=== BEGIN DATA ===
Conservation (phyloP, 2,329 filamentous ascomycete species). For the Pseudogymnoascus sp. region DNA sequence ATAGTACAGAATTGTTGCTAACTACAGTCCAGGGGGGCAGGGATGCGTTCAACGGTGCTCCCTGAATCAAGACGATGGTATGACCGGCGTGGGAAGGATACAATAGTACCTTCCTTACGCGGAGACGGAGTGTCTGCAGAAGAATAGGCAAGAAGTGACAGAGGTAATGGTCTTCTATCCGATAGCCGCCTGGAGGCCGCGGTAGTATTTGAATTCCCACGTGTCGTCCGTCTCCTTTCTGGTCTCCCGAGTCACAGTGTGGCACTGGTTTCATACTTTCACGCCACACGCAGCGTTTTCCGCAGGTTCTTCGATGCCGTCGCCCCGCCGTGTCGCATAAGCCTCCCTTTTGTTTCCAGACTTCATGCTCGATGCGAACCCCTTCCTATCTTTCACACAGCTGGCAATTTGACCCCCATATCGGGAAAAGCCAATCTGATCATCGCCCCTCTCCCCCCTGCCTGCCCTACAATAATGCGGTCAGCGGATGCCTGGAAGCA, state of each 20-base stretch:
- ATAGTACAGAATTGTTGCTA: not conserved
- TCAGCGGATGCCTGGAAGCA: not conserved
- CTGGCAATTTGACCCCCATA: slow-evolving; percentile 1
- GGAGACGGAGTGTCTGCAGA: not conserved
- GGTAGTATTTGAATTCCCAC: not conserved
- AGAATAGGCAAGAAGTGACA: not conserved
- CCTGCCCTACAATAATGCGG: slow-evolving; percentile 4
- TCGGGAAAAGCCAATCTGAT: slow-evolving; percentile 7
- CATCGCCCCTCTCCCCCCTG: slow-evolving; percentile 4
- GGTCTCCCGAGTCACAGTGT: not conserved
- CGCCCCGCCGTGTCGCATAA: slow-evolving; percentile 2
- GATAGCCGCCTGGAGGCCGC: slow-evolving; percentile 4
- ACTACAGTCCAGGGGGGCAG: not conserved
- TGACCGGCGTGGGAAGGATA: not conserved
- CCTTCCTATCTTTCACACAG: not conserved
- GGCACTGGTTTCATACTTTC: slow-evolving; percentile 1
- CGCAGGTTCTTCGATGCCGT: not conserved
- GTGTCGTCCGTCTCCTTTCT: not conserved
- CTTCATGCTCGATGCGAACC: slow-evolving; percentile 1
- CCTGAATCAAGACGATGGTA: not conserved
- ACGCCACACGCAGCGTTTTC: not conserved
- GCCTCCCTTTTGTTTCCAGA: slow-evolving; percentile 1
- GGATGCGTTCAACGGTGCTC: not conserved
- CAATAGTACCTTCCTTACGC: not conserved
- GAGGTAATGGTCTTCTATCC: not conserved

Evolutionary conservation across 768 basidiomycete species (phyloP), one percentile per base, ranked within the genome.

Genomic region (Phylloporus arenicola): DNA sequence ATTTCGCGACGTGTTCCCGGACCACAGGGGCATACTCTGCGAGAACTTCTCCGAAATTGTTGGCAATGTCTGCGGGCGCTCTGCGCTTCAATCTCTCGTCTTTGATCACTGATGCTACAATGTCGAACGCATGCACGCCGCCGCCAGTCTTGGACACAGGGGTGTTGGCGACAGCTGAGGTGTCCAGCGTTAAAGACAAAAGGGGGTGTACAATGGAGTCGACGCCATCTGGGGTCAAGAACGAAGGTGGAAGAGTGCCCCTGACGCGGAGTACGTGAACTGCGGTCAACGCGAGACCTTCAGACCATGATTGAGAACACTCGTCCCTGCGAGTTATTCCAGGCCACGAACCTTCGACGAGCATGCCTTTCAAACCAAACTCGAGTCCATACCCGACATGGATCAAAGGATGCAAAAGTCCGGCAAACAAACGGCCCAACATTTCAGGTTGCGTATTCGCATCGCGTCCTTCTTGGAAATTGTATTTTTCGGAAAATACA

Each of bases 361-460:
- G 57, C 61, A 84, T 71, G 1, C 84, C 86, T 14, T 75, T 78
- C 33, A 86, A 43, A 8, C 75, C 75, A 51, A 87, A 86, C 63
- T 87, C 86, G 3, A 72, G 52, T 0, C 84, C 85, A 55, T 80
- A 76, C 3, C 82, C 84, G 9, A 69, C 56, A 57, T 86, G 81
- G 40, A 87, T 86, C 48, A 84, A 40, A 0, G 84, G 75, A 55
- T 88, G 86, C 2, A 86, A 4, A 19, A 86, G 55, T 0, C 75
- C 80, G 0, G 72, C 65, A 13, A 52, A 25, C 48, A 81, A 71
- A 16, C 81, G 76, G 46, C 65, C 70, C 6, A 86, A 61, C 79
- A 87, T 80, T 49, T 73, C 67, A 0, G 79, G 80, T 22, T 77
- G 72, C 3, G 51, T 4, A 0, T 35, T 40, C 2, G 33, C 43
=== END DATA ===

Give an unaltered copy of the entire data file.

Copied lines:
Conservation (phyloP, 2,329 filamentous ascomycete species). For the Pseudogymnoascus sp. region DNA sequence ATAGTACAGAATTGTTGCTAACTACAGTCCAGGGGGGCAGGGATGCGTTCAACGGTGCTCCCTGAATCAAGACGATGGTATGACCGGCGTGGGAAGGATACAATAGTACCTTCCTTACGCGGAGACGGAGTGTCTGCAGAAGAATAGGCAAGAAGTGACAGAGGTAATGGTCTTCTATCCGATAGCCGCCTGGAGGCCGCGGTAGTATTTGAATTCCCACGTGTCGTCCGTCTCCTTTCTGGTCTCCCGAGTCACAGTGTGGCACTGGTTTCATACTTTCACGCCACACGCAGCGTTTTCCGCAGGTTCTTCGATGCCGTCGCCCCGCCGTGTCGCATAAGCCTCCCTTTTGTTTCCAGACTTCATGCTCGATGCGAACCCCTTCCTATCTTTCACACAGCTGGCAATTTGACCCCCATATCGGGAAAAGCCAATCTGATCATCGCCCCTCTCCCCCCTGCCTGCCCTACAATAATGCGGTCAGCGGATGCCTGGAAGCA, state of each 20-base stretch:
- ATAGTACAGAATTGTTGCTA: not conserved
- TCAGCGGATGCCTGGAAGCA: not conserved
- CTGGCAATTTGACCCCCATA: slow-evolving; percentile 1
- GGAGACGGAGTGTCTGCAGA: not conserved
- GGTAGTATTTGAATTCCCAC: not conserved
- AGAATAGGCAAGAAGTGACA: not conserved
- CCTGCCCTACAATAATGCGG: slow-evolving; percentile 4
- TCGGGAAAAGCCAATCTGAT: slow-evolving; percentile 7
- CATCGCCCCTCTCCCCCCTG: slow-evolving; percentile 4
- GGTCTCCCGAGTCACAGTGT: not conserved
- CGCCCCGCCGTGTCGCATAA: slow-evolving; percentile 2
- GATAGCCGCCTGGAGGCCGC: slow-evolving; percentile 4
- ACTACAGTCCAGGGGGGCAG: not conserved
- TGACCGGCGTGGGAAGGATA: not conserved
- CCTTCCTATCTTTCACACAG: not conserved
- GGCACTGGTTTCATACTTTC: slow-evolving; percentile 1
- CGCAGGTTCTTCGATGCCGT: not conserved
- GTGTCGTCCGTCTCCTTTCT: not conserved
- CTTCATGCTCGATGCGAACC: slow-evolving; percentile 1
- CCTGAATCAAGACGATGGTA: not conserved
- ACGCCACACGCAGCGTTTTC: not conserved
- GCCTCCCTTTTGTTTCCAGA: slow-evolving; percentile 1
- GGATGCGTTCAACGGTGCTC: not conserved
- CAATAGTACCTTCCTTACGC: not conserved
- GAGGTAATGGTCTTCTATCC: not conserved

Evolutionary conservation across 768 basidiomycete species (phyloP), one percentile per base, ranked within the genome.

Genomic region (Phylloporus arenicola): DNA sequence ATTTCGCGACGTGTTCCCGGACCACAGGGGCATACTCTGCGAGAACTTCTCCGAAATTGTTGGCAATGTCTGCGGGCGCTCTGCGCTTCAATCTCTCGTCTTTGATCACTGATGCTACAATGTCGAACGCATGCACGCCGCCGCCAGTCTTGGACACAGGGGTGTTGGCGACAGCTGAGGTGTCCAGCGTTAAAGACAAAAGGGGGTGTACAATGGAGTCGACGCCATCTGGGGTCAAGAACGAAGGTGGAAGAGTGCCCCTGACGCGGAGTACGTGAACTGCGGTCAACGCGAGACCTTCAGACCATGATTGAGAACACTCGTCCCTGCGAGTTATTCCAGGCCACGAACCTTCGACGAGCATGCCTTTCAAACCAAACTCGAGTCCATACCCGACATGGATCAAAGGATGCAAAAGTCCGGCAAACAAACGGCCCAACATTTCAGGTTGCGTATTCGCATCGCGTCCTTCTTGGAAATTGTATTTTTCGGAAAATACA

Each of bases 361-460:
- G 57, C 61, A 84, T 71, G 1, C 84, C 86, T 14, T 75, T 78
- C 33, A 86, A 43, A 8, C 75, C 75, A 51, A 87, A 86, C 63
- T 87, C 86, G 3, A 72, G 52, T 0, C 84, C 85, A 55, T 80
- A 76, C 3, C 82, C 84, G 9, A 69, C 56, A 57, T 86, G 81
- G 40, A 87, T 86, C 48, A 84, A 40, A 0, G 84, G 75, A 55
- T 88, G 86, C 2, A 86, A 4, A 19, A 86, G 55, T 0, C 75
- C 80, G 0, G 72, C 65, A 13, A 52, A 25, C 48, A 81, A 71
- A 16, C 81, G 76, G 46, C 65, C 70, C 6, A 86, A 61, C 79
- A 87, T 80, T 49, T 73, C 67, A 0, G 79, G 80, T 22, T 77
- G 72, C 3, G 51, T 4, A 0, T 35, T 40, C 2, G 33, C 43